As a person who grew up in a reasonably small market town, I love being in a city. There are so many more things to see and do, places to explore than there were back home. But, I grew up with Summer holidays spent searching for bullhead fish and sticklebacks in the river, climbing the ruins of the viaduct before I knew what a viaduct was, playing on a broken down, abandoned digger in a field, sitting on fences watching the sun start to set, heading out on scavenger hunts for rose hips and different grasses.
So much as I love twisting, turning streets, brick and steel buildings, roads filled with buses, trams and terrible drivers, sometimes I just need some grass, trees, leaves and flowers.
I’ve now lived in Sheffield for a year and I’ve barely explored its magnificent green spaces. I have made a concerted effort to get out and about a bit more.
A couple of months ago, I packed a bottle of water, a scotch egg, a penguin biscuit and some crisps, got on the 85 bus heading out of town from Hillsborough to go exploring. I was headed for Wheata Woods, in search of bluebells.
I got off the bus, strolled through the village and somehow managed to find a small trail around the back of some houses and within about 15m walk I was in another world. There wasn’t much traffic in the village, but the little noise that drifted from the road was obscured by the rustling of the leaves as the wind danced through the canopies of the trees. The path in front of me diverged; I could continue along a foot-worn trail or follow the wide, well-kept path. I chose the trail, winding my way past holly bushes, tree roots and fallen branches to head deeper into the wood.
I found a bench next to a tree surrounded by the glorious bluebells. I sat and basked a while in the warm, dappled light and continued reading my book – Tender Morsels by Margo Lanagan. It felt so comfortable and right to sit there, becoming engrossed with the tale of a woman and her daughters, living in their own world, away from the terrible harms they faced in the real world. Their private world is filled with woods, streams, plants, animals, men turned to bears and a shy, quiet child can become friends with a wolf. The sound of the countryside around me, the movement of the trees, grasses and bluebells, the faint trickling of a distant stream all combined with the words I was reading to make me feel wonderfully and comfortably along in the world. The scent of the bluebells wafted around me and for about 40 minutes I didn’t see another person. The solitude was marvelous.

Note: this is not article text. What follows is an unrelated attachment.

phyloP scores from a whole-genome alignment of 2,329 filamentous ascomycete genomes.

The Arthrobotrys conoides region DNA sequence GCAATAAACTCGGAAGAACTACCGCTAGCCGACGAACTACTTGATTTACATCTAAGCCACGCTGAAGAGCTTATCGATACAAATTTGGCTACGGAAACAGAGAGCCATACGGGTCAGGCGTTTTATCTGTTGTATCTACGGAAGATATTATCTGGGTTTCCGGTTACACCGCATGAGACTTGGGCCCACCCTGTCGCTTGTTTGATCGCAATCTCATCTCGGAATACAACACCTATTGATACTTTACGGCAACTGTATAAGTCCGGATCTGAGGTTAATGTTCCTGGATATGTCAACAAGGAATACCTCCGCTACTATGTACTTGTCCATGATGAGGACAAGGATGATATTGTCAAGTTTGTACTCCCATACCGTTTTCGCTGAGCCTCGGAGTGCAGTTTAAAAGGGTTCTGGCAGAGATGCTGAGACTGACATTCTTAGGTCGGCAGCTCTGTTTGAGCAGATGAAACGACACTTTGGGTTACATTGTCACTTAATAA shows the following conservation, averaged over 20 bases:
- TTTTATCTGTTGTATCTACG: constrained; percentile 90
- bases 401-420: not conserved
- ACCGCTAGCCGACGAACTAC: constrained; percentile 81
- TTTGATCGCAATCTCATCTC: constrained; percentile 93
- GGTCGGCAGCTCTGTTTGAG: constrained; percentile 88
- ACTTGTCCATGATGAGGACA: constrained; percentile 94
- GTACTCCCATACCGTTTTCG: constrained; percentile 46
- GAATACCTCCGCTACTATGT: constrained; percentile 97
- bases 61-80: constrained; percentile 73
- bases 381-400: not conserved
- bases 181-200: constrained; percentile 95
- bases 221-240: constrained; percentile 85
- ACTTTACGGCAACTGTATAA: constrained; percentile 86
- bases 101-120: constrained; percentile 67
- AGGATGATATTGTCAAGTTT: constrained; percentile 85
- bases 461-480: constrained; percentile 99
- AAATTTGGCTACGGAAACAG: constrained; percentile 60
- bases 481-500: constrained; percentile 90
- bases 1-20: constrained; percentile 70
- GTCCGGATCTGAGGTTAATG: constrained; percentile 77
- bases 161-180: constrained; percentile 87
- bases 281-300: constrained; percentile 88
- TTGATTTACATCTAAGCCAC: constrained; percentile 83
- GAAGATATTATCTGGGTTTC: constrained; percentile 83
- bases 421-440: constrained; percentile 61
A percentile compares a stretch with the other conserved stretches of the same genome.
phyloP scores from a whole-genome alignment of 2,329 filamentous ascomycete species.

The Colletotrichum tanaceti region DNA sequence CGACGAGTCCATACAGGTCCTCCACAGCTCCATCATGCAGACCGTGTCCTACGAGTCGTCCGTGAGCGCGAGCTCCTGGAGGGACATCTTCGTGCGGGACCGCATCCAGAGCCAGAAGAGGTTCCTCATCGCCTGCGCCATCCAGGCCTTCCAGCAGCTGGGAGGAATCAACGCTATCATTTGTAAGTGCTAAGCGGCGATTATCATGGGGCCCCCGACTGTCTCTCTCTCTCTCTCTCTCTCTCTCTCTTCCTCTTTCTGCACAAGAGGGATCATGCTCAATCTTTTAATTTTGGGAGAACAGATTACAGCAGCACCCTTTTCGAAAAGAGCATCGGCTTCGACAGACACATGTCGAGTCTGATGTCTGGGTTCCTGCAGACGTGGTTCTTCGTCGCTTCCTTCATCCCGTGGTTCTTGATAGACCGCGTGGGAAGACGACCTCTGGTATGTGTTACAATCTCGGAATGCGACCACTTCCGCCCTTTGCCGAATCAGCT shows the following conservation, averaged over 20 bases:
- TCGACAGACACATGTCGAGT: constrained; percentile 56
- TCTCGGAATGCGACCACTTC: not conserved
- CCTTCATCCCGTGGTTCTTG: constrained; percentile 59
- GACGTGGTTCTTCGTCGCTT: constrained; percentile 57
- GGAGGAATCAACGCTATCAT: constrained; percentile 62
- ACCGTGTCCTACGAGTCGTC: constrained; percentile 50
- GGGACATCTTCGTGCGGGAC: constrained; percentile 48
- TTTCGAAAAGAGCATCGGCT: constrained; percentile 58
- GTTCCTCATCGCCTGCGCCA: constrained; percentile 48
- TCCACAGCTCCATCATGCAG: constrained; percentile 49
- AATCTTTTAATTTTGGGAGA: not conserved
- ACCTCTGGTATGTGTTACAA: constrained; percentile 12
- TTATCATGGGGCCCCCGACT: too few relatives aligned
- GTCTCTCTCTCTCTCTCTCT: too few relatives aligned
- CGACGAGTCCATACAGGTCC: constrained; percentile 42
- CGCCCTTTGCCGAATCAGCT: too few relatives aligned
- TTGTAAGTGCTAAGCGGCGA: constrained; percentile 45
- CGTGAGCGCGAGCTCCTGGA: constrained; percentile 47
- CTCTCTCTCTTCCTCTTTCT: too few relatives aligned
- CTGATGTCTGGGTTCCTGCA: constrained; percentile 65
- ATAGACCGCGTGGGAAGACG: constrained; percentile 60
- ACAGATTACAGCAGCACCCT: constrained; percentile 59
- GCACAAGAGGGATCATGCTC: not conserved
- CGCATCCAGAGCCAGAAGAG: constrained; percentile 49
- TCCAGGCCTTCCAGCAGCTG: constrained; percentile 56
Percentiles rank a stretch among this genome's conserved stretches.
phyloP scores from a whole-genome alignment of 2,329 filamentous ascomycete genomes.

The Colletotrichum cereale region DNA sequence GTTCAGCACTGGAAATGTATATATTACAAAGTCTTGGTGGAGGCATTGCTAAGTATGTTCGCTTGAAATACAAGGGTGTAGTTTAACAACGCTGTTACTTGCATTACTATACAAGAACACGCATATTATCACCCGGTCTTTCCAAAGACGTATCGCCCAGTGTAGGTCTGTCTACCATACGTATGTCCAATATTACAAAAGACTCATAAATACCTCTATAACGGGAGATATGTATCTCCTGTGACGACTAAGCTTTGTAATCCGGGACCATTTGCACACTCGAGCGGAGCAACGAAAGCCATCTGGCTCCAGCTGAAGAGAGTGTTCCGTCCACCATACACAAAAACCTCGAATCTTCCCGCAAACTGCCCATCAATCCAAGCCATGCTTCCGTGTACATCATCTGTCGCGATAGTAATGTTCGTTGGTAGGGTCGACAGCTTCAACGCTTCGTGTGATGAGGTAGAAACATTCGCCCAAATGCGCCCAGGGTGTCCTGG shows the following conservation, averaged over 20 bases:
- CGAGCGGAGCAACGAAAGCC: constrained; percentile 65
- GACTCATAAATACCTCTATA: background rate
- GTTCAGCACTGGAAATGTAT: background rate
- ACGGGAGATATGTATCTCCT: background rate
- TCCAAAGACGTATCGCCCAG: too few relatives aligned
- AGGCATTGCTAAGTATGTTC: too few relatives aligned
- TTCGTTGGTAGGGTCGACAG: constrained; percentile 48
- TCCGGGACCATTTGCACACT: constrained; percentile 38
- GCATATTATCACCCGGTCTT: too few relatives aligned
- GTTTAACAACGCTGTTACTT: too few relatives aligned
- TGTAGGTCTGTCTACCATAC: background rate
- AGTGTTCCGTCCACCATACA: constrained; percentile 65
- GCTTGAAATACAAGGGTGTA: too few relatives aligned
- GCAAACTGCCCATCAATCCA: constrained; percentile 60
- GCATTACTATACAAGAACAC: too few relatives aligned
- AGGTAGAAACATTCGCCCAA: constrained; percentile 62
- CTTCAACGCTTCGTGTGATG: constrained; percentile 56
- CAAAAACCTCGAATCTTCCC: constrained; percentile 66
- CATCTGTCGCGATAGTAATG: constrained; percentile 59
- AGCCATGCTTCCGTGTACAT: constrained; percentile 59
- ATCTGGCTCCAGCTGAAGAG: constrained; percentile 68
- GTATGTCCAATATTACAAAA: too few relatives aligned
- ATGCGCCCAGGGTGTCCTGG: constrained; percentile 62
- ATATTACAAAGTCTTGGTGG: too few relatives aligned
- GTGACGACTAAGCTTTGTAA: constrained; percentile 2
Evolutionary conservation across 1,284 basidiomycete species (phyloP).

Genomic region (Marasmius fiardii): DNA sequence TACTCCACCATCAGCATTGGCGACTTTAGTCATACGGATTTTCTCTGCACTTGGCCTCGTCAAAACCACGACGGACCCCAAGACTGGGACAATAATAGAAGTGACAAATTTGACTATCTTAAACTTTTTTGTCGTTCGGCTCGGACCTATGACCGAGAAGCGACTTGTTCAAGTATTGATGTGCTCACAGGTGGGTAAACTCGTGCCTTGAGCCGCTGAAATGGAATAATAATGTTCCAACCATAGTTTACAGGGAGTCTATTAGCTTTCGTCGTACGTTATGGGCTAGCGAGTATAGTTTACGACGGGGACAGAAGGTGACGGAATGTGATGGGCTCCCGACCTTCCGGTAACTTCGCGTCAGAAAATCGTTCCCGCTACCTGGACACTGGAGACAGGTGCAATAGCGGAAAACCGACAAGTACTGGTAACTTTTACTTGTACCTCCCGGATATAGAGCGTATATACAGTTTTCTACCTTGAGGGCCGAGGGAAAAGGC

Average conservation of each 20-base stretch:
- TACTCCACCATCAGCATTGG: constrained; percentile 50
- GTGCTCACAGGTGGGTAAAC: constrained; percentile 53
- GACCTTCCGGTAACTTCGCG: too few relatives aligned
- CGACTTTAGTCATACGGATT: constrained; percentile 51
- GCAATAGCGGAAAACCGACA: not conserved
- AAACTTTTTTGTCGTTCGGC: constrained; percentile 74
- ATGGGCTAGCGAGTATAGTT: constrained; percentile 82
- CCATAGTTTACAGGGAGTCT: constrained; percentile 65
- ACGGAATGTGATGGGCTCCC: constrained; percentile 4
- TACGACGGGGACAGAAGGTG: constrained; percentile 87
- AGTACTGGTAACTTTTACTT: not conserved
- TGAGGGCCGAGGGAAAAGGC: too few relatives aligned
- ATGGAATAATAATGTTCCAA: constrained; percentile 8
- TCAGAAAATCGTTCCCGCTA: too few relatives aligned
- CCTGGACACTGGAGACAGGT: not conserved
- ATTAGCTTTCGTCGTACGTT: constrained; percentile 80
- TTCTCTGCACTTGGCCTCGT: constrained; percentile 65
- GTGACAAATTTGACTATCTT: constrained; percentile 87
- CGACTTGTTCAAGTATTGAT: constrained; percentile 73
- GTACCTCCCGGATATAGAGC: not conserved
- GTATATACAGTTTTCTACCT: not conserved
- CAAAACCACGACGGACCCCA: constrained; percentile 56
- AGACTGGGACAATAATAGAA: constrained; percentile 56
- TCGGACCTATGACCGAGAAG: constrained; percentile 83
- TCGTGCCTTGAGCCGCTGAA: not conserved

I came to a natural pause in my book and decided t move on if only to prevent a numb bum! I wandered along the path, occasionally spotting someone walking their dog to my left. Up ahead to the right was a dry stone wall, separating the wood from a freshly cut field. The difference between the quiet order of the farmland and wall compared with the sprawl of the vegetation in the forest was quite beautiful.
I walked for a couple of hours, following the edge of the wood with the intention of looping around to my original entrance but I came across a boggy patch where two streams met and my shoes began to leak. I doubled back on myself and tried to retrace my steps. At some pint I took a wrong turn, the deciduous trees, oak, birch and beech, giving way to pines and conifers. I’m not going to lie, for a while there I was a bit concerned that I was a bit lost, with only a photo of the wood’s map on my camera to help me! But 12 years ago, I took AS geography, last year I wandered for miles looking for caves in Laos and I can navigate my way around the London Underground. I wasn’t going to let a Yorkshire wood swallow me up forever.
I kept walking, found a farm in the middle of the pine forest, so I thought there was a highly strong likelihood of bumping into a road at some point, and I did, although it seemed to be mainly an access road for logging. After about 15 minutes of following it I found a marker telling me I had joined the Trans-Pennine Way, running between Outibridge and Sheffield. I feel that Mrs Courtley-Green and Mr Chambers would be proud of my survival skills.
Shortly before finding the marker I had texted my housemate, Tim, saying “I think I’m a bit lost, if I’m not back by midnight, wait a bit longer.” He kindly replied that if I made it to a village, he would come and pick me up. It wasn’t necessary. About ten more minutes f following the stone covered road I found the Wheata Woods car park and to that wide path I’d first avoided back at my starting point.
I sat on a tree stump, ate my scotch egg and caught my breath, the mild panic at the thought of being lost in the woods drifting away as I watched a pair of squirrels chasing each other around a nearby tree. I didn’t want to leave this world, where the wind blowing through the trees sounded like the crash of waves on a beech; where people had left tiny tributes to lost loved ones; where I felt that I could exist on my own with a book, a notepad and pen and a camera for company. But we all have to return to reality at some point, so I followed the path past the fallen branches, the holly bush, the backs f the houses, onto the road and back to the bus stop.